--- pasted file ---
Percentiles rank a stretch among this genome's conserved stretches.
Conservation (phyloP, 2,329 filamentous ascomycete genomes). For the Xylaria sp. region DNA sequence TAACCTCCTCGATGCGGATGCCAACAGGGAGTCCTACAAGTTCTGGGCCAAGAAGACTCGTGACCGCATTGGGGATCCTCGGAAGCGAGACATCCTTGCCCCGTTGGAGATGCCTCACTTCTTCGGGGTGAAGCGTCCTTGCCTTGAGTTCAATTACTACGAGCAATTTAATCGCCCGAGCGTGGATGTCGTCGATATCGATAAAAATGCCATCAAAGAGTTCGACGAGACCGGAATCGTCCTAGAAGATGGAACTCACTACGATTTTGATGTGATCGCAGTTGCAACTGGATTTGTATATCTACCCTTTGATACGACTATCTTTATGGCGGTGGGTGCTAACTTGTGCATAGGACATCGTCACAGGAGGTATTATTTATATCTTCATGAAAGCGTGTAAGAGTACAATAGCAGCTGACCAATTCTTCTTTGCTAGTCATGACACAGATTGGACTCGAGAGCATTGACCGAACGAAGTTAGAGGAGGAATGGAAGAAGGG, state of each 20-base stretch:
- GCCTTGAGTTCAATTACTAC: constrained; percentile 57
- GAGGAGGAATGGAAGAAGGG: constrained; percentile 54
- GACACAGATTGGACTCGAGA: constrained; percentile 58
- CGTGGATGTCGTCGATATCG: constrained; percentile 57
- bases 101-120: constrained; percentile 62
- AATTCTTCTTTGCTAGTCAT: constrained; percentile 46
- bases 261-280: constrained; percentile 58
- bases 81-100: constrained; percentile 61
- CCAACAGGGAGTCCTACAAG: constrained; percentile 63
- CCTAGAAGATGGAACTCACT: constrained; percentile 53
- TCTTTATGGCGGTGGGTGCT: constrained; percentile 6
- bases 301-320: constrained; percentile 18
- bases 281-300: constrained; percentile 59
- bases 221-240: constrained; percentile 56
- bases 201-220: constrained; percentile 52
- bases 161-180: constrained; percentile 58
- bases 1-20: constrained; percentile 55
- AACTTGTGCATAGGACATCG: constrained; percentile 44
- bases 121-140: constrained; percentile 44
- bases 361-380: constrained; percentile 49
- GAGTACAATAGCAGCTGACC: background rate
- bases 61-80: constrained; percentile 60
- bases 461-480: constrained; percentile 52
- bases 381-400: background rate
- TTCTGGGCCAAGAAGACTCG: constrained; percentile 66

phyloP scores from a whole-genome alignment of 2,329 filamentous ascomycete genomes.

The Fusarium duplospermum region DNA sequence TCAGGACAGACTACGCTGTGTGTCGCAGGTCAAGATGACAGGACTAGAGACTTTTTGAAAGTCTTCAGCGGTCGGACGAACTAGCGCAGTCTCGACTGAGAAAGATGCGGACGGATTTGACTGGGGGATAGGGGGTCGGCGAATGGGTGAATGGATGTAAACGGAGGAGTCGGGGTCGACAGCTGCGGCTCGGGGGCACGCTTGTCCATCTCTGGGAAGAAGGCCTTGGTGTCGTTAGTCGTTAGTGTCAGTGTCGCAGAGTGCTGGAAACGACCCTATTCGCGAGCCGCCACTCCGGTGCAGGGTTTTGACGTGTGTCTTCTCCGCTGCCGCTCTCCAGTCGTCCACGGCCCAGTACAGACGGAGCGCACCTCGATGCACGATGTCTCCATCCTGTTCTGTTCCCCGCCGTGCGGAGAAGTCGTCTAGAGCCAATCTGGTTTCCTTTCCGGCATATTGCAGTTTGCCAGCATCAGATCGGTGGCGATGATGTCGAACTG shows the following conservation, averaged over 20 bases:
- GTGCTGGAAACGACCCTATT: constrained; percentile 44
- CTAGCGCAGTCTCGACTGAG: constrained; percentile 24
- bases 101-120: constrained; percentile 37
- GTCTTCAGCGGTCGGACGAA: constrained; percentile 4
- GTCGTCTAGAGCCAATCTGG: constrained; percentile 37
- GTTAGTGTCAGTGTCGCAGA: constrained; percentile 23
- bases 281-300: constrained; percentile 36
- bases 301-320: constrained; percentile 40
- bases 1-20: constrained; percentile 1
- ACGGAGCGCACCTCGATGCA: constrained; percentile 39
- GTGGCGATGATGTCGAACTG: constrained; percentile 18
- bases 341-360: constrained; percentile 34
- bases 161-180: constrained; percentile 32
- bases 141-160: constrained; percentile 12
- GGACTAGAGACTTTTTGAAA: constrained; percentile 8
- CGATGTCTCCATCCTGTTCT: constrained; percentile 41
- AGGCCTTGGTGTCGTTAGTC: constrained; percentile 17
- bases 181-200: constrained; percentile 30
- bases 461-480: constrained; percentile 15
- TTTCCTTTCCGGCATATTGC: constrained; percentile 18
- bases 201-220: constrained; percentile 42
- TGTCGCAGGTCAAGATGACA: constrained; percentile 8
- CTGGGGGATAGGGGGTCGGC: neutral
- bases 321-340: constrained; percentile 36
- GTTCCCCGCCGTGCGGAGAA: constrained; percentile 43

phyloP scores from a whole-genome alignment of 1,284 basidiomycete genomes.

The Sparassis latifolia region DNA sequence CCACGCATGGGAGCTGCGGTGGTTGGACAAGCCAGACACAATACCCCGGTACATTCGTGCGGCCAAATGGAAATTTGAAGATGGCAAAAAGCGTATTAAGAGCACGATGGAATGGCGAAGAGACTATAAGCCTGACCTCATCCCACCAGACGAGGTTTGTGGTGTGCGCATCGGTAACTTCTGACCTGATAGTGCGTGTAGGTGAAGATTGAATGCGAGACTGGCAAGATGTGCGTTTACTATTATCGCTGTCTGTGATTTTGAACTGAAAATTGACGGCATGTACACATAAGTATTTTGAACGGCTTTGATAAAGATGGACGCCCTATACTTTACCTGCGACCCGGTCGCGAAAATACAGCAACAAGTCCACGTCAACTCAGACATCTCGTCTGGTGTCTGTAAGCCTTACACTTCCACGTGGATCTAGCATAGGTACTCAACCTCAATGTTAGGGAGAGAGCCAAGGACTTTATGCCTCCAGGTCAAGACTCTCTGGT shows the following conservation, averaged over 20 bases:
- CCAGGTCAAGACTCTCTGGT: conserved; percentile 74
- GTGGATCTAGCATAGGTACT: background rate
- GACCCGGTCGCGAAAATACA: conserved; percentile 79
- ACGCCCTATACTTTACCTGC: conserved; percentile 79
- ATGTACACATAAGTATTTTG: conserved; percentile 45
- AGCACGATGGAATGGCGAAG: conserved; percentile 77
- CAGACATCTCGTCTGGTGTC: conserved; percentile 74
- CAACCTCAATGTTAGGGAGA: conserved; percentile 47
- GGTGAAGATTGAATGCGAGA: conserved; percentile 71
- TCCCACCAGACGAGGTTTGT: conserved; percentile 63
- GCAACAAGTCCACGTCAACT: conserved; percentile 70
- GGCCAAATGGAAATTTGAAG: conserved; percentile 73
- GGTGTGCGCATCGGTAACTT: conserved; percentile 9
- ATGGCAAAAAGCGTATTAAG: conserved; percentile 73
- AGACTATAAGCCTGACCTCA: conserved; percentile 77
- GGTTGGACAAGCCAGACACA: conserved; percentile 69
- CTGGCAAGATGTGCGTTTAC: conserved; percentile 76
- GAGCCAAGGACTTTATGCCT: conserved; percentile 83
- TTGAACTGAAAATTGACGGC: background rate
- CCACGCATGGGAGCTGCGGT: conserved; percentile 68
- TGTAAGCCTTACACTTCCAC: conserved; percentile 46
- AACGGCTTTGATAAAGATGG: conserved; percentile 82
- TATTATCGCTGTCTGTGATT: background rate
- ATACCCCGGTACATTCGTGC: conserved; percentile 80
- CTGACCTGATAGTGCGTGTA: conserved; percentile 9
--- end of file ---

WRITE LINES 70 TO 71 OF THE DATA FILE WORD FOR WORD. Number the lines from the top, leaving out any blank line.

- ATGGCAAAAAGCGTATTAAG: conserved; percentile 73
- AGACTATAAGCCTGACCTCA: conserved; percentile 77